Is that a fair comparison? The Encounter Technology Magazine uses an unusual sprint test to conduct this – not entirely serious – analysis. This calls for excellent response times, a fast start and plenty of power. Who will win in a head-to-head over 60 meters.
You might normally expect to find him on the track at Brands Hatch or the Hockenheimring. But today, Miguel Molina is entering unfamiliar territory; instead of an asphalt race track, the Audi DTM driver is putting his driving skills to the test on the running track at a sports ground. His machine is an Audi S5 Cabriolet with 245 kW (333 hp).
The opponent is not just anyone; he is currently Germany’s fastest man. At the start of July, Julian Reus comfortably won over both sprint distances at the German Athletics Championships in Ulm. With 10.4 seconds over 100 meters, he was faster than any man before him at the national level. And over 200 meters, too, he achieved world championship standards with a time of 20.36 seconds.
It can therefore come as no surprise that the 25 yearold is pretty confident about this head-to-head. Ahead of the race, he explains the reasoning behind his certainty thus: “Because of the wet track and my lower weight, I would surely have to be a good deal faster after the start.” He goes on to predict that “I will be in front after the first 30 meters.” A body mass of 76 kilograms versus 1,955 kilograms of steel and aluminum, plastic and glass.
Julian Reus presses his fingertips to the red asphalt, his feet clad in blue running shoes pushing firmly against the starting blocks – the classic starting position for a sprinter. DTM driver Miguel Molina, on the other hand, sits in his Audi S5 Cabriolet, his right foot resting against the gas pedal, his hands gripping the steering wheel. The track is wet with rain.
“… get set …”
Julian Reus stretches his arms and pushes himself from the ground. Every muscle in his body is taut. Miguel Molina, too, focuses his entire concentration on the start signal, his eyes fixed on the finish line 60 meters in front.
The starting shot fired by the referee echoes around the sports ground. Julian Reus springs from the starting blocks like an arrow from a stretched bow. The engine of the Audi S5 howls. But before the wheels of the red sports car are able to move even a millimeter, the sprinter has already secured a lead.
The forecast made by Julian Reus ahead of the race seems to have been correct. The sprinter covers almost 11 meters per second, bringing him to a top speed of around 40 km/h. He set his personal best of 10.09 seconds over 100 meters in 2012 in searing sunshine and 35-degree heat. Isn’t that far to hot for that kind of physical performance? “No, it’s much like a car that first has to reach operating temperature,” explains the athlete. “The warmer the outside temperature, the more mobile the bones.”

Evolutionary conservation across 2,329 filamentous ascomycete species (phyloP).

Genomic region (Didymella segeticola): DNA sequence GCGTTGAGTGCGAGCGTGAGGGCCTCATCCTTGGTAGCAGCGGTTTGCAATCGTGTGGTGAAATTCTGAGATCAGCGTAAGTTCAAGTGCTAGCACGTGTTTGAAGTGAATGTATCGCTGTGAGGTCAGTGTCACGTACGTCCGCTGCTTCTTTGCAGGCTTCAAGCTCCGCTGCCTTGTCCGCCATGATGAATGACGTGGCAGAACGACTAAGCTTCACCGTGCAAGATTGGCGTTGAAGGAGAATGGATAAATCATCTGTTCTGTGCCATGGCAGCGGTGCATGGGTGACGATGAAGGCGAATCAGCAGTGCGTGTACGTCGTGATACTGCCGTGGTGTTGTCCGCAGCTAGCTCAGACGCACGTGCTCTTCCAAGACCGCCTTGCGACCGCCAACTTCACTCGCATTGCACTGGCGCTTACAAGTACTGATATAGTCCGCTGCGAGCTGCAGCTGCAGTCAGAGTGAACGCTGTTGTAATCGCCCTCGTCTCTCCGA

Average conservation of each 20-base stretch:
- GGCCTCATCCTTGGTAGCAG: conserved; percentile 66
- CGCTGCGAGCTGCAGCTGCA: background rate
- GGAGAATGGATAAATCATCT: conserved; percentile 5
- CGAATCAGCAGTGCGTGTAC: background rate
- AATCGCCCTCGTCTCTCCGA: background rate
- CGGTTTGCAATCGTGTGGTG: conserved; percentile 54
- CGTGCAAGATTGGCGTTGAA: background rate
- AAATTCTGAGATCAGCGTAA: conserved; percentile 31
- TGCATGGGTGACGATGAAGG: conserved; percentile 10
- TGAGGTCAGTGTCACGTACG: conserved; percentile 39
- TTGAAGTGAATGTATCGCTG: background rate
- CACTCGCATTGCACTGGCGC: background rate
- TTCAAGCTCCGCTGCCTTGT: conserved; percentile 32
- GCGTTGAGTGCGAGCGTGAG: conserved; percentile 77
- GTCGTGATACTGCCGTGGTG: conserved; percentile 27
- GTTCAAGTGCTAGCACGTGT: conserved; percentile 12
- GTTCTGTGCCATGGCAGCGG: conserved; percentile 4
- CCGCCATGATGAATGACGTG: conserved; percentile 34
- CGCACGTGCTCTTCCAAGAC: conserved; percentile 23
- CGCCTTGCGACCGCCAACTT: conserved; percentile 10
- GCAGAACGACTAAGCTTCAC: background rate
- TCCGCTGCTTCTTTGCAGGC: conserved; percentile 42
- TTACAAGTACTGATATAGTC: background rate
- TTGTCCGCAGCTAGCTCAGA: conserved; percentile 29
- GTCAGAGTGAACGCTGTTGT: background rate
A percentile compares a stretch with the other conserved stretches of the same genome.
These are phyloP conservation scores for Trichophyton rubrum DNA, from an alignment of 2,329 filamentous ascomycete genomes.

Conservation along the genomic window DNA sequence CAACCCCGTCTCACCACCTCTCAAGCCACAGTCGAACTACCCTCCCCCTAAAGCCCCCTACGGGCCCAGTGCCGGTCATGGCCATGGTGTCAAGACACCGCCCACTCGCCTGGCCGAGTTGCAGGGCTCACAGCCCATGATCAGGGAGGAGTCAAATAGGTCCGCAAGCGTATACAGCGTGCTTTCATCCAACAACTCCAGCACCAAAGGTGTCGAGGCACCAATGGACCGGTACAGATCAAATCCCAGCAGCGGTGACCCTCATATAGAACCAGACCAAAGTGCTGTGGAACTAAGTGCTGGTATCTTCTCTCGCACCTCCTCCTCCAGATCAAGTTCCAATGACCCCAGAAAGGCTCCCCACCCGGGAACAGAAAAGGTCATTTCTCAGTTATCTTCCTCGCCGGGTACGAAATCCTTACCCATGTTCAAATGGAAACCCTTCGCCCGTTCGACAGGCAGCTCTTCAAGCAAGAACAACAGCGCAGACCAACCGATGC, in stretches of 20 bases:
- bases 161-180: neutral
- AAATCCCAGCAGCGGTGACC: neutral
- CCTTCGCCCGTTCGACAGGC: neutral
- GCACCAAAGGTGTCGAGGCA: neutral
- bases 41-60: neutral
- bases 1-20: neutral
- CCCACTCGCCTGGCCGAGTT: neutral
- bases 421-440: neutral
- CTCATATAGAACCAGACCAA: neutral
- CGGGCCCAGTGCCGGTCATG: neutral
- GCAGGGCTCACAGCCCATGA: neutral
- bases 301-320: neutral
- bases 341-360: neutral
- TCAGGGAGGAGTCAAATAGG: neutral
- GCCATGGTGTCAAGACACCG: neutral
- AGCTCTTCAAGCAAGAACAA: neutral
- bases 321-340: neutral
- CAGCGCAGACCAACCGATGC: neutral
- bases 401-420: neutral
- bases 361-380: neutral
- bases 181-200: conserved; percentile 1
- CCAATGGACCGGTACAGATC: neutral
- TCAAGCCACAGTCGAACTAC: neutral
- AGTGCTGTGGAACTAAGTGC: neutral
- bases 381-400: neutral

High performance under extreme heat is something with which Miguel Molina is also familiar. As a DTM driver, he loses around two kilograms of body weight during a race. This is due to the high temperatures inside the race car. “After just a couple of laps, it can reach up to 60 degrees in there,” explains the Spaniard, “which is why I drink at least a liter of water during the race.” The fluid is fed into his helmet via a tube. After all, his hands have to remain on the steering wheel at all times during the race.
In this unconventional race today between the two sportsmen, Julian Reus has achieved a substantial lead of 20 meters on account of his explosive start. But the Audi S5 driven by Miguel Molina is beginning to pick up speed. The quattro drive is now delivering traction on the wet surface. The car catches up. Just before the finish line, for the blink of an eye, the unequal opponents seem to be level, neck-and-hood.
When both of them cross the line, the time board lights up. “6.34 seconds – that would be a new world record,” shouts Julian Reus as he gasps for air, his arms propped on his thighs and, despite all the exertion, a big smile on his face. A few meters further ahead, the red cabriolet comes to a halt. Miguel Molina is also visibly surprised, “After that start, I really thought for a moment that I wasn’t going to catch up,” he admits.
The comparison between man and machine over the sprint distance was incredibly close – the Audi S5 Cabriolet prevailed, but was just 35 thousandths of a second ahead of the athlete over 60 meters. “I take my hat off to Julian’s performance,” says Miguel Molina. The two sportsmen give each other high fives; pat each other on the shoulder. Both had obviously enjoyed the unusual experiment. “A funny idea,” says Julian Reus. “A run like that is a once-in-a-lifetime experience.”
Source: Encounter - The Audi Technology Magazine 02/2013
Text: Stefanie Kern, Hanna van der Velden
Photos: Manfred Jarisch